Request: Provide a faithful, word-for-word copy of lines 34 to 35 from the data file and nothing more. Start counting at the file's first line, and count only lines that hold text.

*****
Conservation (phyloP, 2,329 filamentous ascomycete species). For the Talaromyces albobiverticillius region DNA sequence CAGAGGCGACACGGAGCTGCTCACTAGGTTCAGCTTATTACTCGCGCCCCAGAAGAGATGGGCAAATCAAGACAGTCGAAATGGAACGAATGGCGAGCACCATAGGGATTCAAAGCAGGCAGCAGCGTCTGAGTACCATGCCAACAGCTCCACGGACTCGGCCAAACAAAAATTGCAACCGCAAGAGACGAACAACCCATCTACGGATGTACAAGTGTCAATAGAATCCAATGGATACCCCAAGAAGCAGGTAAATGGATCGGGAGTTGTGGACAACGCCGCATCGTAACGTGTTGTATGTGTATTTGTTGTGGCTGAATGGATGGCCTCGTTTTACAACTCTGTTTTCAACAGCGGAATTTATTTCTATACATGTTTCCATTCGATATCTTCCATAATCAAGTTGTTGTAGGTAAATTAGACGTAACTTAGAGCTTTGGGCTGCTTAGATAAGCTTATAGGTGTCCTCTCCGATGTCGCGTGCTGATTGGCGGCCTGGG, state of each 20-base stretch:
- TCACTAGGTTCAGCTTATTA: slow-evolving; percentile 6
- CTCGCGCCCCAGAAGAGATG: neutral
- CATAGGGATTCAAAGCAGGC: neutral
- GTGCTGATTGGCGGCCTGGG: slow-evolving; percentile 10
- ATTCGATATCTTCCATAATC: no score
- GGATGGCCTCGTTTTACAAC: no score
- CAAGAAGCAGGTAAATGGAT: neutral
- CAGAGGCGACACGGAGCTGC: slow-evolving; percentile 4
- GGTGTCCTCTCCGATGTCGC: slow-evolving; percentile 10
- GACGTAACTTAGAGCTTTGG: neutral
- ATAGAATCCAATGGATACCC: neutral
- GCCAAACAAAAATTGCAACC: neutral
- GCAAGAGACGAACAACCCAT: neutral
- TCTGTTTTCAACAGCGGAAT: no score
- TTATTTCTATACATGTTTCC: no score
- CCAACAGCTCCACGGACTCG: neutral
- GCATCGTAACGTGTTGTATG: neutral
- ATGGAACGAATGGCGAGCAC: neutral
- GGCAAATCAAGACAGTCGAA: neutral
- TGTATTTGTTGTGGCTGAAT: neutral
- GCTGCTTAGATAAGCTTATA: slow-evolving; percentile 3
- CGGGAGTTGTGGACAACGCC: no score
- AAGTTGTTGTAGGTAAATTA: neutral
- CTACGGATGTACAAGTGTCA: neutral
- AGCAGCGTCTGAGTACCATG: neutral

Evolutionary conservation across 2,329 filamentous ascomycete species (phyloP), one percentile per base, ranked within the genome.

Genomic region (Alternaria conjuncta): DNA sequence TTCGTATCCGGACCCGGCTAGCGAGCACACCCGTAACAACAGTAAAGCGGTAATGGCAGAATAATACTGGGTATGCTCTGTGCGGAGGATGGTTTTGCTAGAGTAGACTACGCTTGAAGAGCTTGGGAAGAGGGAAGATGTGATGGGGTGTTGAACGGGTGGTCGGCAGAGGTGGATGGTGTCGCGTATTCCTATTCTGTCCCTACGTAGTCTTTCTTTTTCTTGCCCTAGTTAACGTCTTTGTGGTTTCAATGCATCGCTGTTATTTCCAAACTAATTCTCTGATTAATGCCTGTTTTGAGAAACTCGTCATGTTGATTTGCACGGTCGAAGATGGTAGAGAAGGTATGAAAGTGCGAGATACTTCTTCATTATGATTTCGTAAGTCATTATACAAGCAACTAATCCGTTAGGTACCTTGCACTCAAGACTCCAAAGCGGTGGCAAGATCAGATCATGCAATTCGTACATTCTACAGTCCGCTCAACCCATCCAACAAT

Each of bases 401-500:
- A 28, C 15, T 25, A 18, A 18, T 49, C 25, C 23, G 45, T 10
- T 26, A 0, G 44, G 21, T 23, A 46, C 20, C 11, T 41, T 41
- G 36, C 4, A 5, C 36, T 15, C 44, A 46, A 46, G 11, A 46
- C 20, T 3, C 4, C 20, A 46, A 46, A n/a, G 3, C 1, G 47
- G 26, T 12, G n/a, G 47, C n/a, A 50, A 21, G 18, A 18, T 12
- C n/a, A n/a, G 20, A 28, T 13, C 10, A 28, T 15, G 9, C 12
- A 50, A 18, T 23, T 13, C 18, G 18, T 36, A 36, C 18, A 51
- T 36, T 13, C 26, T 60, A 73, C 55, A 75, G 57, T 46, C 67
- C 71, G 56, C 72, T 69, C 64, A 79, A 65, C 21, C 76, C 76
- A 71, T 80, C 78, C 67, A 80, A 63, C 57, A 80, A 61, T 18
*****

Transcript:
- G 26, T 12, G n/a, G 47, C n/a, A 50, A 21, G 18, A 18, T 12
- C n/a, A n/a, G 20, A 28, T 13, C 10, A 28, T 15, G 9, C 12